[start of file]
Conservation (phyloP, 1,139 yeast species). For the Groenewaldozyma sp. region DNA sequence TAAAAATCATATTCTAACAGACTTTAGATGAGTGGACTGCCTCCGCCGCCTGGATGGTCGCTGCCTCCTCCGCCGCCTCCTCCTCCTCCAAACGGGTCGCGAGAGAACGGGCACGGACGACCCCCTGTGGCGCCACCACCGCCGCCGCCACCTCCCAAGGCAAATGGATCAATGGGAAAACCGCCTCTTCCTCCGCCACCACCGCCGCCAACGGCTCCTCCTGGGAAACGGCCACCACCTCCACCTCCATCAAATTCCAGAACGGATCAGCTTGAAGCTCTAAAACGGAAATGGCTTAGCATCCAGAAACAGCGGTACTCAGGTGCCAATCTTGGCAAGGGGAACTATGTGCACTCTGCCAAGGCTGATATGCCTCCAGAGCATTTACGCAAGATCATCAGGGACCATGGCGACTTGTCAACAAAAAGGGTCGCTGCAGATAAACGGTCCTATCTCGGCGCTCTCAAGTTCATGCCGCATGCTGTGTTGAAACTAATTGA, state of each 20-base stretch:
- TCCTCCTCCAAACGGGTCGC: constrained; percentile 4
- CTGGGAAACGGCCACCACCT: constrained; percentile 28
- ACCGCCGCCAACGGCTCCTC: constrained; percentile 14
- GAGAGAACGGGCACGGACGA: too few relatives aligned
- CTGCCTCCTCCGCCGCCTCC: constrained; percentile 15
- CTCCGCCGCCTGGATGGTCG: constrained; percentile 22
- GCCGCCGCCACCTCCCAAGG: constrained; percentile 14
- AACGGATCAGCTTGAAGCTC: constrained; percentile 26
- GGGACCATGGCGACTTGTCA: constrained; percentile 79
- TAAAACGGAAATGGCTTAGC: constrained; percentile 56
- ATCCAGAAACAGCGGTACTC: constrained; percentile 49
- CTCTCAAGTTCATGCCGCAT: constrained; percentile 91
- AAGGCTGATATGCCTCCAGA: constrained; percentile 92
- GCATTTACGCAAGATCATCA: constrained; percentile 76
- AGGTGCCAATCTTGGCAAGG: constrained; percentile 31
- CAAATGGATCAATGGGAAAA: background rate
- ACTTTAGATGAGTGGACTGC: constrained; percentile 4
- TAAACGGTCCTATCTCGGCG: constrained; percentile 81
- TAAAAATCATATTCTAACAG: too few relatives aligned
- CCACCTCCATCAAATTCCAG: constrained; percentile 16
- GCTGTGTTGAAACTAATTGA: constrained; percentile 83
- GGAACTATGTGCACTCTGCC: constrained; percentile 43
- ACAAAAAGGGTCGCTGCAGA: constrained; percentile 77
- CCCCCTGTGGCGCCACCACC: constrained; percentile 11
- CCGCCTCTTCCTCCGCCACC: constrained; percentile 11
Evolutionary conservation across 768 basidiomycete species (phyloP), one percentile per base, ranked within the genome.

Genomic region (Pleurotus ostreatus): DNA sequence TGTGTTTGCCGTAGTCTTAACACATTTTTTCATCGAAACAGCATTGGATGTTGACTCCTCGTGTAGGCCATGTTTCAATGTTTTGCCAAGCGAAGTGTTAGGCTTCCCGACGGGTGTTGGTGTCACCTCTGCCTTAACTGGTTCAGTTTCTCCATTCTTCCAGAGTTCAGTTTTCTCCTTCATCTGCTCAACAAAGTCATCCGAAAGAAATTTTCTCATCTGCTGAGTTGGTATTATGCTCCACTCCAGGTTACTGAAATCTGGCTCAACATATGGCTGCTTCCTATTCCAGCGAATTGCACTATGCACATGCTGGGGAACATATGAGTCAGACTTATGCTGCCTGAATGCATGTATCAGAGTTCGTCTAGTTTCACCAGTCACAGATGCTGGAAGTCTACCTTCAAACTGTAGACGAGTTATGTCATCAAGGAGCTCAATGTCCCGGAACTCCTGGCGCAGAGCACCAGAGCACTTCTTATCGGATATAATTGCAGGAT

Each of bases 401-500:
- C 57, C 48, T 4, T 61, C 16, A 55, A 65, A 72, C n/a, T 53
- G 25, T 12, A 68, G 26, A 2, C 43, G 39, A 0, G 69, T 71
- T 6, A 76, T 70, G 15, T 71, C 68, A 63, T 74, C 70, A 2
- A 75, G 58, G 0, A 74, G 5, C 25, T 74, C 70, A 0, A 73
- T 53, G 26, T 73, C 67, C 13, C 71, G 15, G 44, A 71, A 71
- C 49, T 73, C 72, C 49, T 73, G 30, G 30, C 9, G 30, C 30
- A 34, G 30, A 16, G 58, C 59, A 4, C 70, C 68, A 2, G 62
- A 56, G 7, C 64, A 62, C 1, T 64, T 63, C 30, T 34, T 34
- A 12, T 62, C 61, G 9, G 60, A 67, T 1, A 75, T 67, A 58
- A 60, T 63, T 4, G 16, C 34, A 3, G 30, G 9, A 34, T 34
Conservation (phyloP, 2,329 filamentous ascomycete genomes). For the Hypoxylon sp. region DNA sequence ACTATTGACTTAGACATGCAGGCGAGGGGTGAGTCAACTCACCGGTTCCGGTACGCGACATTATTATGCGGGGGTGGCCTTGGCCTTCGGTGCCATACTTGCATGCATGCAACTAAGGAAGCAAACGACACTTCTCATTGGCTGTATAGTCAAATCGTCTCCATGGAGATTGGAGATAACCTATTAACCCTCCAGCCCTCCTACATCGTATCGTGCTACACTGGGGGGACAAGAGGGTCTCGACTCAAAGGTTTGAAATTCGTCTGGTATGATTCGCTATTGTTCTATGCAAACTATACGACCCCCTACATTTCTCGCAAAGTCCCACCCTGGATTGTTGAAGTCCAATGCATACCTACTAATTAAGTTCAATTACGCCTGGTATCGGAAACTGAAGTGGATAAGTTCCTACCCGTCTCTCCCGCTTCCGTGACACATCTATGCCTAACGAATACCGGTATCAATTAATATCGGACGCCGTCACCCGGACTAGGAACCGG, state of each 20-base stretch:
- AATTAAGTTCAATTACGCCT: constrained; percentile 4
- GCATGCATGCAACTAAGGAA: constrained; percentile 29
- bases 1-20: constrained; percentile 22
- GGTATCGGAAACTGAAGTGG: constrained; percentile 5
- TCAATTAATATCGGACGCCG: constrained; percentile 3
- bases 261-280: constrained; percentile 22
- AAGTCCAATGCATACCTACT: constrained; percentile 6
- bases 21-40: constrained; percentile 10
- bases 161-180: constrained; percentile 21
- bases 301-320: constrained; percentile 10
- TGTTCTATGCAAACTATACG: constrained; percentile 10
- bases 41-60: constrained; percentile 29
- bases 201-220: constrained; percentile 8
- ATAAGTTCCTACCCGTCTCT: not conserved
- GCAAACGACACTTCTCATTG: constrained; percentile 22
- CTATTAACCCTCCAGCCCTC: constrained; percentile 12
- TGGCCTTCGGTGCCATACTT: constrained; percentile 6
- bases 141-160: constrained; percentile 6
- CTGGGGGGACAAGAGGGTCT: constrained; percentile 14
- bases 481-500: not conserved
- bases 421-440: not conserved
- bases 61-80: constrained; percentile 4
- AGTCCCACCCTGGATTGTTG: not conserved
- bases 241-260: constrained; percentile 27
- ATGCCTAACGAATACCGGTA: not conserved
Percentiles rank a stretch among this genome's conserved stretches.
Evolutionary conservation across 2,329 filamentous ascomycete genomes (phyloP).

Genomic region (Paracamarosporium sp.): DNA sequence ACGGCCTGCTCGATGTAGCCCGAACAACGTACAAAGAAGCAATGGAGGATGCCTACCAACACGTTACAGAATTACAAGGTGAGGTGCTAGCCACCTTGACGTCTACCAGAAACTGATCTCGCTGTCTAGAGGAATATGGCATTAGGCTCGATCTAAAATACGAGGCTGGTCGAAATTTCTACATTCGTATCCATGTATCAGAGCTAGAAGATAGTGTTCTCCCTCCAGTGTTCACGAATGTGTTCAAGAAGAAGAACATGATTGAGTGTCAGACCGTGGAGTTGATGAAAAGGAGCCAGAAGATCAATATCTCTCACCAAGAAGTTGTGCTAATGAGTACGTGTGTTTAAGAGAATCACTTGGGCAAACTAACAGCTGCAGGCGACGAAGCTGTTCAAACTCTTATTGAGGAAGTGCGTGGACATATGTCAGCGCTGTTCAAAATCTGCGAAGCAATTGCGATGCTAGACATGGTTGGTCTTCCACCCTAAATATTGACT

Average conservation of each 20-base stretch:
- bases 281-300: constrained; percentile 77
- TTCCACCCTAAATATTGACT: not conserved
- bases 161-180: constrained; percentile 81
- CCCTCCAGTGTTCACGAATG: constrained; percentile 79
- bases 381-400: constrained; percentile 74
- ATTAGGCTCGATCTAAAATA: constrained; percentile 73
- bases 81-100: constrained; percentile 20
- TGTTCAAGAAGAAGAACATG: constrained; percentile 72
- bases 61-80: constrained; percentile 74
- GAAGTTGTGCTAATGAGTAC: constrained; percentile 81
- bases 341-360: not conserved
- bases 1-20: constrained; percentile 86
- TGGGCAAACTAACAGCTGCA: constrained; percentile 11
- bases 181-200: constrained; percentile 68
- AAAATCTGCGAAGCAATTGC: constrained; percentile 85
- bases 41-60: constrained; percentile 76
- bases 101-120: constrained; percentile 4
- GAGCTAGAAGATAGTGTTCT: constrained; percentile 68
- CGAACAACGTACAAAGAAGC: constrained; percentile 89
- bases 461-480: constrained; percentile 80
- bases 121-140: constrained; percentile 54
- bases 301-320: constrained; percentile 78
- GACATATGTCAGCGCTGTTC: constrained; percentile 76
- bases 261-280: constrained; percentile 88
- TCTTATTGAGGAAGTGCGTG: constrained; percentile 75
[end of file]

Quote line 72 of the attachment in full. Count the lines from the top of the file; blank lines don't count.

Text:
- bases 161-180: constrained; percentile 81